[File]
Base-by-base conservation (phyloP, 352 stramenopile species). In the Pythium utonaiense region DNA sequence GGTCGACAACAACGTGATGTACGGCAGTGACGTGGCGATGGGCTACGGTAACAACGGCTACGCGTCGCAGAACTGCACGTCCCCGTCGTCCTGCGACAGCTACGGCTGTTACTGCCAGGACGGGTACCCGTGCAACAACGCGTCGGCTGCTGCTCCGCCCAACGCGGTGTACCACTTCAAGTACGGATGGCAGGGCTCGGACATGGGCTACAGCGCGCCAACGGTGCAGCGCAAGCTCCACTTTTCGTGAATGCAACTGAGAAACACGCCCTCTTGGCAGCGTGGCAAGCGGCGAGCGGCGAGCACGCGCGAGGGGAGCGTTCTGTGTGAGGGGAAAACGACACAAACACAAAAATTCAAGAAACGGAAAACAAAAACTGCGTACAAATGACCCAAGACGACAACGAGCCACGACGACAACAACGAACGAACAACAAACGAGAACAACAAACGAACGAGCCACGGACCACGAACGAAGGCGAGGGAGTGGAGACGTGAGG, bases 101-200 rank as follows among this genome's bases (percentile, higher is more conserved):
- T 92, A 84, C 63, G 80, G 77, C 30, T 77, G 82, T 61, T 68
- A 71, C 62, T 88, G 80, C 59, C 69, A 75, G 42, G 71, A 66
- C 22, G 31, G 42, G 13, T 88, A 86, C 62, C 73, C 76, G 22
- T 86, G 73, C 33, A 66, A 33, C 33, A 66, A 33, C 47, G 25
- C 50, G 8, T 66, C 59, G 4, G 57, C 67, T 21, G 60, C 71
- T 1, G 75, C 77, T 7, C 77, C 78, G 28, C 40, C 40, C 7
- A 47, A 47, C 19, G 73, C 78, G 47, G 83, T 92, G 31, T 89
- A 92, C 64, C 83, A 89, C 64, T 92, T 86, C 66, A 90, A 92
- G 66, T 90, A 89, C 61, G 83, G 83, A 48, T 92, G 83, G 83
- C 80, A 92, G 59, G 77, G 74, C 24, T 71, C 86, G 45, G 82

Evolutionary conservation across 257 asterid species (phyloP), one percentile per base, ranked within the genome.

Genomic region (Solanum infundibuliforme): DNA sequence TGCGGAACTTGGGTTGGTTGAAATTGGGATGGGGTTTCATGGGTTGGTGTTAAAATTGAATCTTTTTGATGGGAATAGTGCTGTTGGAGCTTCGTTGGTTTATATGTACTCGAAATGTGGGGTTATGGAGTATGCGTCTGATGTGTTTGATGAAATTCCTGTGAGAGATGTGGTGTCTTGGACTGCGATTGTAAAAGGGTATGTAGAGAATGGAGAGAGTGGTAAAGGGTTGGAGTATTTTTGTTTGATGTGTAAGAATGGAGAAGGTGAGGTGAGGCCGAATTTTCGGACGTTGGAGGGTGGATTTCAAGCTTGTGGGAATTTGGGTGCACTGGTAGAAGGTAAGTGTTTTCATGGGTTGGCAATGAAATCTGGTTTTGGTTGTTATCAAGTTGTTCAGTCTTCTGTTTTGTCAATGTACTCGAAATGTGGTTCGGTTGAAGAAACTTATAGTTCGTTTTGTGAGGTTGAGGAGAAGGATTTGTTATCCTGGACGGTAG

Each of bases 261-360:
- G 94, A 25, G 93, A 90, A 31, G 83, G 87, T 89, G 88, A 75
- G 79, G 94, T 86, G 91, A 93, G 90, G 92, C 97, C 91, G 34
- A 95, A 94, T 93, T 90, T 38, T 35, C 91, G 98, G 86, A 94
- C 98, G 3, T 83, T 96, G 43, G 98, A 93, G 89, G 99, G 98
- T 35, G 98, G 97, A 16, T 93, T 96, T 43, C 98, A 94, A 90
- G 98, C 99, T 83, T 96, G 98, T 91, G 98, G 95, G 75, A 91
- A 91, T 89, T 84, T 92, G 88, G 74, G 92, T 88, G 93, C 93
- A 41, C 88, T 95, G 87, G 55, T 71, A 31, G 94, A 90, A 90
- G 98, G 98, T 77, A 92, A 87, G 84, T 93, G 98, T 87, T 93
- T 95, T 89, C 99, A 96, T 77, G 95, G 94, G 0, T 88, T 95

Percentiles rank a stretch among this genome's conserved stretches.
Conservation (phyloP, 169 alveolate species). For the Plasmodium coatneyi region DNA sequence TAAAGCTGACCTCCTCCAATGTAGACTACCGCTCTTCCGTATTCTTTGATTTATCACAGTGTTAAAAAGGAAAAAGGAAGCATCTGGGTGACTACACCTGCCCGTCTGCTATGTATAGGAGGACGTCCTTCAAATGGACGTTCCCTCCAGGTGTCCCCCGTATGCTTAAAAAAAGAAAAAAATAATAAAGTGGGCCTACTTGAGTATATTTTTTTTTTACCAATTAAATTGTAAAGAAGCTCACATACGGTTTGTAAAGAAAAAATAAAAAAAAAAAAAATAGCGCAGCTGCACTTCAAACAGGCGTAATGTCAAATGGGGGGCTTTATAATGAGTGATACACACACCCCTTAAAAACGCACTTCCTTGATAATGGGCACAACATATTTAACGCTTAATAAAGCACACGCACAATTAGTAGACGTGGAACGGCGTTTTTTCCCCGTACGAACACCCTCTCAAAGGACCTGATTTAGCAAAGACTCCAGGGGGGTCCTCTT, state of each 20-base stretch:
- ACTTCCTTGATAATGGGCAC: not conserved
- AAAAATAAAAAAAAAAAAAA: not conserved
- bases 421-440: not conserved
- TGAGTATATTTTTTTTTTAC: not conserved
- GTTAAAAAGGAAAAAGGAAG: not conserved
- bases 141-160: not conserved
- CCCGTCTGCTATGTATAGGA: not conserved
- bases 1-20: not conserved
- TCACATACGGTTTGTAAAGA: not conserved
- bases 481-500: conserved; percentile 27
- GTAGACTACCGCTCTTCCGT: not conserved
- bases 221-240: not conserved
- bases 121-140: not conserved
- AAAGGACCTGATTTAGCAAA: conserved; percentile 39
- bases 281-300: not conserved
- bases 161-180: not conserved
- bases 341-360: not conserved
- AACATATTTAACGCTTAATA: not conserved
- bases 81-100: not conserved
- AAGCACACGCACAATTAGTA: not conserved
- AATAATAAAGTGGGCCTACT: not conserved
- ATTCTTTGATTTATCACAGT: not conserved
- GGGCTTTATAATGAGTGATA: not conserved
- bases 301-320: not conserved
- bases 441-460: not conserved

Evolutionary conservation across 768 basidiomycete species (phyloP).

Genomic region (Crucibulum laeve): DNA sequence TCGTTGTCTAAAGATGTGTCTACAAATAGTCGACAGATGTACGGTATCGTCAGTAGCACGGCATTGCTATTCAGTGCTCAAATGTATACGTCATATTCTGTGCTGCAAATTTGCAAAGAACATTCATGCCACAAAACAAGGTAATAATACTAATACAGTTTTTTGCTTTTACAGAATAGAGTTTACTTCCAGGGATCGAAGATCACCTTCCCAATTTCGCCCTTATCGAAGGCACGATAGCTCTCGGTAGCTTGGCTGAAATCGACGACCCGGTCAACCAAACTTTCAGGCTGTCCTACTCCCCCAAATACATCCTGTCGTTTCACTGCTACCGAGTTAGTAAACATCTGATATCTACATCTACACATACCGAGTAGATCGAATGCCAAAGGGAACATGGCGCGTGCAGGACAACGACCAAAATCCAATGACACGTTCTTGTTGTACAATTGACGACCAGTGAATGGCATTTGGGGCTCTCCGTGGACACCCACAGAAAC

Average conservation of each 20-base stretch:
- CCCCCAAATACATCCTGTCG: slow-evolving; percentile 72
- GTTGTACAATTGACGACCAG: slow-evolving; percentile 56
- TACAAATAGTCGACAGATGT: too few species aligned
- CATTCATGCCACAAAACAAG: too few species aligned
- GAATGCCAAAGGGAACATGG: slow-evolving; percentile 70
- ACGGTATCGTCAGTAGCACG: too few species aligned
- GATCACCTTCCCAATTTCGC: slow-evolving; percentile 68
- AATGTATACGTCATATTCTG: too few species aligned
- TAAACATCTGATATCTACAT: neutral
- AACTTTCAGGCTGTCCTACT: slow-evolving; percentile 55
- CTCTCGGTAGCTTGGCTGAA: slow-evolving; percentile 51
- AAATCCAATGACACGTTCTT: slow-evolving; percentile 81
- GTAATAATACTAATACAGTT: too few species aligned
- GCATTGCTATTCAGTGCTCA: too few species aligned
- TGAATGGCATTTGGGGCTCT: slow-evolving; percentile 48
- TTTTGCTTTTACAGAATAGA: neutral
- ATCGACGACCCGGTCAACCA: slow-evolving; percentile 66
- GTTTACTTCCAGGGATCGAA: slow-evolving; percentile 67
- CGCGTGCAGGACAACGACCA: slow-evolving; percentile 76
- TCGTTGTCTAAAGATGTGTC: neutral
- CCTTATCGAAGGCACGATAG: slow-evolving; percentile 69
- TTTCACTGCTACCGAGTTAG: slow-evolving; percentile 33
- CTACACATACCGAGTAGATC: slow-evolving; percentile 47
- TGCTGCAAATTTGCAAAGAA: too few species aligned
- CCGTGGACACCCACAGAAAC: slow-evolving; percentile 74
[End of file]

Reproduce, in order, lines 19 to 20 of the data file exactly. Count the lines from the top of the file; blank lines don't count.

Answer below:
- T 35, G 98, G 97, A 16, T 93, T 96, T 43, C 98, A 94, A 90
- G 98, C 99, T 83, T 96, G 98, T 91, G 98, G 95, G 75, A 91